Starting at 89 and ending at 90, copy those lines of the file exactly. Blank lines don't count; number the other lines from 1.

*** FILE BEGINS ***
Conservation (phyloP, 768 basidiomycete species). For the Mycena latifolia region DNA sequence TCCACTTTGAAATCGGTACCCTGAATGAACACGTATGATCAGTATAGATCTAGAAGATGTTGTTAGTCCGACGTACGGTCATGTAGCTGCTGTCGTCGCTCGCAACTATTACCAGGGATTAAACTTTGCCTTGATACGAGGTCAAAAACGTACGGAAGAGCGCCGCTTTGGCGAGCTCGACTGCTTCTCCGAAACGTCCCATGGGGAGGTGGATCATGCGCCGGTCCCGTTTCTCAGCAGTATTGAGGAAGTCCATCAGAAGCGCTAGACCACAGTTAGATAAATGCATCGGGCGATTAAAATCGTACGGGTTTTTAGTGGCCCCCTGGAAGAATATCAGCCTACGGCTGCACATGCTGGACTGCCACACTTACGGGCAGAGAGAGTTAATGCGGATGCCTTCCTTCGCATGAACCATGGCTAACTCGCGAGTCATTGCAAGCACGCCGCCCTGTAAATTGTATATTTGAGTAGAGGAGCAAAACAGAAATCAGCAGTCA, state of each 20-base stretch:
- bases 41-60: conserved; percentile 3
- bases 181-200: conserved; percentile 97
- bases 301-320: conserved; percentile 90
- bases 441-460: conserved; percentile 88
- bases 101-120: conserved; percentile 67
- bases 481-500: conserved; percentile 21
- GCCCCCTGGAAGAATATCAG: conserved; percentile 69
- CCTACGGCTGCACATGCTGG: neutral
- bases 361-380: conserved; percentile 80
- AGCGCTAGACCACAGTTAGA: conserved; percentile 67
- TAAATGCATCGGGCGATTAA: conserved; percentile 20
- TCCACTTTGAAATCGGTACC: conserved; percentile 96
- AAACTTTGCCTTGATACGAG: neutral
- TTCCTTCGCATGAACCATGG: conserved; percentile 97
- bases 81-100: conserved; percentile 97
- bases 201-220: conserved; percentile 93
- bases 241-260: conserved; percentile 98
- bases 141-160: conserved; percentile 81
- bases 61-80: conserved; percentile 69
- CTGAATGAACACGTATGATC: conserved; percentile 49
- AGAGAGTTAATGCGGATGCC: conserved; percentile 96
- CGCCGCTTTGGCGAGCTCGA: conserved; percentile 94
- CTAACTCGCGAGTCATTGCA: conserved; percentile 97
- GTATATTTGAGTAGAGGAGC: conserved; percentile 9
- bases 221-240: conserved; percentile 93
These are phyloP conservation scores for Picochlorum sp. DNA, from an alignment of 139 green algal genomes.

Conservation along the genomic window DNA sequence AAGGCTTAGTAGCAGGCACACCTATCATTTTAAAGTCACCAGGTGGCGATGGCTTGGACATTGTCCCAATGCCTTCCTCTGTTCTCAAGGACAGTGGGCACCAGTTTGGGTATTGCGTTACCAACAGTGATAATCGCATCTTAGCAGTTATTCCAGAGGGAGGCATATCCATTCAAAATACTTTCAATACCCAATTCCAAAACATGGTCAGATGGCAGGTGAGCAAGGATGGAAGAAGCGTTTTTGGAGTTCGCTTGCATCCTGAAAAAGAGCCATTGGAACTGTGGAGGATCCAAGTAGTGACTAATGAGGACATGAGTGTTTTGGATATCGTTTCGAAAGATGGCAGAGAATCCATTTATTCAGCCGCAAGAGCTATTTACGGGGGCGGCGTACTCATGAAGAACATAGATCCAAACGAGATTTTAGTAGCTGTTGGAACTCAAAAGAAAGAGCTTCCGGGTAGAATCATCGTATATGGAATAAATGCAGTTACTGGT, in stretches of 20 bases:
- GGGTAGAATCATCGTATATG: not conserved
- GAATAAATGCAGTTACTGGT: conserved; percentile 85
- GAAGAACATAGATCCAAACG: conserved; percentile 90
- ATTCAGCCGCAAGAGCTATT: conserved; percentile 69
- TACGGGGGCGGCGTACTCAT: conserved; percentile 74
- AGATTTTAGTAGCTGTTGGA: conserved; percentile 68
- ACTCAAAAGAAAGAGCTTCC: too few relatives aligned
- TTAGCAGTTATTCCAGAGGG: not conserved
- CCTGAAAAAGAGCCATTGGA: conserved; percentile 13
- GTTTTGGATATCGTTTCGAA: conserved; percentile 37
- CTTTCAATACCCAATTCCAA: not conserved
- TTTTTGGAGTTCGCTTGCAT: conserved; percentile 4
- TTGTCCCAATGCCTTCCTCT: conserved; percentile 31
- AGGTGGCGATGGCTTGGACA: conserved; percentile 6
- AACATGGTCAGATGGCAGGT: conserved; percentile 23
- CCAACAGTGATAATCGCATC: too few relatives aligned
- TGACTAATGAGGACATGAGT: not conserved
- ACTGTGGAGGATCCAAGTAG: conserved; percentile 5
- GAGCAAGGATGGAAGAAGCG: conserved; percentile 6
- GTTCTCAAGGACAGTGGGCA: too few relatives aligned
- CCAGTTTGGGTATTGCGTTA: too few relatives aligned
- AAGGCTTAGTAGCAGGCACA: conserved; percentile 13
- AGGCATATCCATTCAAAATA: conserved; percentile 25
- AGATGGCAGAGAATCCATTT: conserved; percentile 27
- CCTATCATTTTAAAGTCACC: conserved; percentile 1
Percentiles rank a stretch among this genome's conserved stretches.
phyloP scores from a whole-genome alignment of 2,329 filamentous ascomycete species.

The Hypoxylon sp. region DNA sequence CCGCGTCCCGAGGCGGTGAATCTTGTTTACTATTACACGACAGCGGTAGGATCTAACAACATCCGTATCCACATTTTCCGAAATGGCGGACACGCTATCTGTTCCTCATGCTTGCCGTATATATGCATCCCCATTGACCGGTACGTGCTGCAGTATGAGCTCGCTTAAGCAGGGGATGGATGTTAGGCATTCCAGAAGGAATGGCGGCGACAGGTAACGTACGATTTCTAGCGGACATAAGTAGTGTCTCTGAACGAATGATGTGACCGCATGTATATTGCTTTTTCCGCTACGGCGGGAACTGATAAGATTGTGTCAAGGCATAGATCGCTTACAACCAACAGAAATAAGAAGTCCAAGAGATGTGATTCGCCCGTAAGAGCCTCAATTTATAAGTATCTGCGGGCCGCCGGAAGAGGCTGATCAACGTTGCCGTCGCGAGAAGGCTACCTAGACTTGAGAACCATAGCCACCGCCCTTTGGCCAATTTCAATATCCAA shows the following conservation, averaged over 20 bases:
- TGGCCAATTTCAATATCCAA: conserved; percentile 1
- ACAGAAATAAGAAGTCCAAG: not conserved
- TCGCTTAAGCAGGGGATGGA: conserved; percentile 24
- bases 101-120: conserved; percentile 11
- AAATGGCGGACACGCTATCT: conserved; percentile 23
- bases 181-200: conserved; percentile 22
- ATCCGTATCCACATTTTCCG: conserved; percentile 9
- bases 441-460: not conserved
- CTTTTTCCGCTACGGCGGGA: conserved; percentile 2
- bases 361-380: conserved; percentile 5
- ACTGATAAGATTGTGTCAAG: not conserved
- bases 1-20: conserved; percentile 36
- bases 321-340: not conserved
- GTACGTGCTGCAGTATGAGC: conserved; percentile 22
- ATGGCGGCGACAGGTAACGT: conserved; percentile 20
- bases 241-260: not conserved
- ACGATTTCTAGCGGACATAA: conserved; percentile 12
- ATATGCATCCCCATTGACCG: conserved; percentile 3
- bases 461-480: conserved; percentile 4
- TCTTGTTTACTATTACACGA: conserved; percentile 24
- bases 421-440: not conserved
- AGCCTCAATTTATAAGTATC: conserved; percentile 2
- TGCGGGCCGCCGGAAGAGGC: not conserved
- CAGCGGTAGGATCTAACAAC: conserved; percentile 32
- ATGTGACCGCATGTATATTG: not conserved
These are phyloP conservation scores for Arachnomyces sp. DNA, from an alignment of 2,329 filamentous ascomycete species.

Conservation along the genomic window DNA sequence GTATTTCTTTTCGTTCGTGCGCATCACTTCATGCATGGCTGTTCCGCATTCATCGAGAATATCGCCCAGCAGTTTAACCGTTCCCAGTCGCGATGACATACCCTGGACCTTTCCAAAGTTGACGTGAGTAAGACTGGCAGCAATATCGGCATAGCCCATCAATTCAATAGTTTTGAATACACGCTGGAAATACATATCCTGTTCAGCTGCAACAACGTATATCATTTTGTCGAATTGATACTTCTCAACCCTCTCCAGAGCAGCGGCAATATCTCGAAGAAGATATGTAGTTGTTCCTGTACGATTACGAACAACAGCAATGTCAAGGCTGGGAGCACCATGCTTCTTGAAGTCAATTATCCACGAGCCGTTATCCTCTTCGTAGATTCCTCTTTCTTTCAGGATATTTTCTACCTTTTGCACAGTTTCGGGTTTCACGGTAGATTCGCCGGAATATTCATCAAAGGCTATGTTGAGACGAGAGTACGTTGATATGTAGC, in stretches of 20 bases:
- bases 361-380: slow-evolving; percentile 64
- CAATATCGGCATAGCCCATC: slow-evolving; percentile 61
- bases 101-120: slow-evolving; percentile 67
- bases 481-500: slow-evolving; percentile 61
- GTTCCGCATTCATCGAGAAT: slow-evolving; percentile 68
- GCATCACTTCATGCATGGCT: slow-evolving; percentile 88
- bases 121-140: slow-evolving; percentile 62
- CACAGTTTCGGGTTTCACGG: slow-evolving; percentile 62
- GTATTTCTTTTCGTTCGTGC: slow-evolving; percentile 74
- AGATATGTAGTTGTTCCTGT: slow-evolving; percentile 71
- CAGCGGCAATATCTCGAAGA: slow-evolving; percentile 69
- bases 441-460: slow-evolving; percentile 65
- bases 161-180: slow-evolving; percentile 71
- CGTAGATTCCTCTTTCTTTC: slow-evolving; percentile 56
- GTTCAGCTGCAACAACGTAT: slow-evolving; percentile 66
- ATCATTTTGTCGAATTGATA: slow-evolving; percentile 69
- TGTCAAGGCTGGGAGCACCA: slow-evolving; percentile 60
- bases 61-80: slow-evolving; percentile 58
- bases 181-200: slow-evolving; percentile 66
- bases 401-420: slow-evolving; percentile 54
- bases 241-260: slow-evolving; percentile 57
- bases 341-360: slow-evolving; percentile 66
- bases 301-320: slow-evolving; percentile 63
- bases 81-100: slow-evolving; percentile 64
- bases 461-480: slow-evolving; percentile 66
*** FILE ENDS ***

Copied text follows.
- GCATCACTTCATGCATGGCT: slow-evolving; percentile 88
- bases 121-140: slow-evolving; percentile 62